Here I want to expand on a related but different trend: muted unionist reaction when those goals are conceded.
Reg Empey in this newspaper this week (see link below) said there had been no apology or regret from the DUP after their concession of a regulatory Irish Sea border Sea led to a customs one too (Arlene Foster rejects that criticism on page 6 of the print edition, see link below).
Jim Allister has written about Edwin Poots protesting against the Irish Sea border but not stopping his department from building it.
There is an air of indifference to the war of attrition against unionism, such as the bid to end automatic UK citizenship or Julian Smith ignoring the three strands.
For all the tough DUP rhetoric about the Irish language there was little resistance to the planned powerful language commissioner (achieved by the blackmail of shutting Stormont, until it was agreed).
There is also a reluctance to query whether Stormont is viable if a party that wants Northern Ireland to fail must always hold office.
This was evident in the failure to criticise the Bobby Storey funeral, until public outrage became clear.
Incidentally it was remarkable to see the PSNI chief constable on Thursday beside Arlene Foster and Michelle O’Neill, warning people that his officers would not hesitate to issue fines for Covid breaches. His police force, like Belfast City Council, facilitated a huge IRA funeral. For months all other mourners in NI had small funerals to comply with social distancing. That IRA breach came after months of Sinn Fein sanctimony on lockdown.
Meanwhile unionists (with exceptions such as Doug Beattie) have not challenged, or maybe grasped, how legacy is being used to destroy UK state forces and justify the IRA.
Despite all these setbacks, no hardline unionist politician has thought to follow through on the logic of their rhetoric and join forces with critics of the stream of concessions such as Jim Allister.
It is particularly disagreeable when people talk tough and act in a way that is soft. If unionists see no alternative to concessions they should say so, rather than add to confusion among the unionist population by denying it has happened.
This week the unionist response to the Irish Sea border did belatedly toughen, as its scale became clear.
Owen Polley (see link below) wrote on these pages that some unionists who hated Theresa May’s backstop backed Boris Johnson’s border. They liked him but not her, he suggested.
I also think they were so closely entwined with English Brexiteers that the scale and speed of the betrayal, and the lack of compunction over it, and indeed the indifference to the betrayal in the rest of the UK, led to a long period of denial,
That is coming to an end now that we have empty supermarket shelves, cancelled deliveries and other barriers that few people foresaw such as pet movement.
When I have pointed out how the Tory Party casually accepted the new border, some people have accused me of being unrealistic, and unfair on MPs. The UK would have lost Brexit entirely, they say, if MPs had not accepted the Boris betrayal.
(Betrayal is an emotive word, but it is hard to think of a more apt one, given how Mr Johnson told the DUP what it wanted to hear in November 2018, to undermine his party leader and to get her job, and when he got it agreed to the very border that she at least did somersaults to avoid).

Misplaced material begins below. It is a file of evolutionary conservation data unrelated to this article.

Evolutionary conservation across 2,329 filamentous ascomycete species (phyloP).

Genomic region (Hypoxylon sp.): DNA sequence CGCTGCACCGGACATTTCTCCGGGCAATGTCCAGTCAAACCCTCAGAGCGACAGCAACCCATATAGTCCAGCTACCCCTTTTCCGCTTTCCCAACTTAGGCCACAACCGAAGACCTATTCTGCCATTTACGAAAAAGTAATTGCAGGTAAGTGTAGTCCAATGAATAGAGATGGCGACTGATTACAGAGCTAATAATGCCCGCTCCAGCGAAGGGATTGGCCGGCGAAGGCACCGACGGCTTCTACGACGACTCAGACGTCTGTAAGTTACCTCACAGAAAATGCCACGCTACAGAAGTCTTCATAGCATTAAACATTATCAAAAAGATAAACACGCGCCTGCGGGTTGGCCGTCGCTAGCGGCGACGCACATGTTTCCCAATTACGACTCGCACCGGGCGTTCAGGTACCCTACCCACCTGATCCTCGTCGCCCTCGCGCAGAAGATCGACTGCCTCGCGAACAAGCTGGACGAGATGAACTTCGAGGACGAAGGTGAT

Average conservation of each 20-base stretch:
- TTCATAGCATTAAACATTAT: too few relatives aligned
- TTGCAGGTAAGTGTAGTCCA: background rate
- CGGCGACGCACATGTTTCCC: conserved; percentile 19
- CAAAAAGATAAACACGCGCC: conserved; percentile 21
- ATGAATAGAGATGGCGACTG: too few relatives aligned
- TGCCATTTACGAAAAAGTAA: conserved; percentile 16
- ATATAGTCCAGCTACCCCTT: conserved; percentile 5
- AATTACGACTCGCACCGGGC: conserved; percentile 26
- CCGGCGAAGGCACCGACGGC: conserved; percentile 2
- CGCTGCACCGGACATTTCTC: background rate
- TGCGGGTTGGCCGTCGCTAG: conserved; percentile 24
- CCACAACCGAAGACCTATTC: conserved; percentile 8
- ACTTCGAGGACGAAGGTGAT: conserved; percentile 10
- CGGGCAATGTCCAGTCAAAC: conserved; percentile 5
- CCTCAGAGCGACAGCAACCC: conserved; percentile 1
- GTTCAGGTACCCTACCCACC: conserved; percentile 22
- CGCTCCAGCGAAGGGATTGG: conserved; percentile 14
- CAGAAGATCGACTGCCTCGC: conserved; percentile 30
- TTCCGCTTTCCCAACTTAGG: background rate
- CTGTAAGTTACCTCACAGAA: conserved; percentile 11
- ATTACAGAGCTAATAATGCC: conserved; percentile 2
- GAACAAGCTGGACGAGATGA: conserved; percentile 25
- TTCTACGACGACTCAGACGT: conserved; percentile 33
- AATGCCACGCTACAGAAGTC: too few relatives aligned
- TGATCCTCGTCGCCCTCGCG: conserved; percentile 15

The leading economist Graham Gudgin is a long-standing and dedicated friend of Northern Ireland, but he did not help things when he wrote in the Spectator magazine, after the betrayal, that “there can be no doubt of the strength of Boris Johnson’s sincere unionism”.
That Tory MPs agreed to divide the UK to avoid losing Brexit reflects how leaving the EU became almost a mania. As recently as 2016, only a minority of Tory MPs wanted to leave the EU (in 2010 it was an even smaller group of them). Many of those who did support Brexit back then would have accepted a soft exit, until it became a Tory article of faith that only the fullest Brexit would suffice, regardless of damage to the nation’s integrity.
Imagine, for example, that the current 360 or so Tory MPs were asked to choose between either Brexit or keeping an untouched UK.
If only a third went for the latter, 120 MPs, that would be appalling.
And if it was far less, only 10% (36 MPs), that would be so much worse.
In the end it was none. Not one.
Ah, not quite — Owen Paterson abstained on the recent Brexit deal to show his support for NI.
Barely a Brexiteer has said that with hindsight Brexit is not worth the Union or that they wish they had sought a Norway compromise (in which all UK was in the single market, removing a regulatory Irish land border) so the UK stayed one.
Some people say we have to deal with reality, that unionists should ‘own’ the sea border. There is also a view that being too blunt, such as in this article, demoralises unionists and helps nationalists. I understand these views, but reject them.
Unionism should oppose it not least so that the historical record shows that it stood by its core principles, as nationalism did post 1921.
We should make clear that we cannot stop these things but they are being imposed by a Conservative and Unionist Party that is invariably weak amidst Irish grievances.
Unionists who examined the grim vote tally in the first reading of Mr Johnson’s Brexit bill in October 2019 were dismayed to find that Kate Hoey MP (who like Dr Gudgin is a dedicated unionist) had abstained. But this week she accused the Tories of betrayal in their favoured paper, The Daily Telegraph.
Most unionists now want Article 16 invoked (which mitigates the NI Protocol).
This growing turn against the government is welcome. It disabuses London of the notion that unionists will accept anything.
• Ben Lowry (@Benlowry2) is News Letter deputy editor
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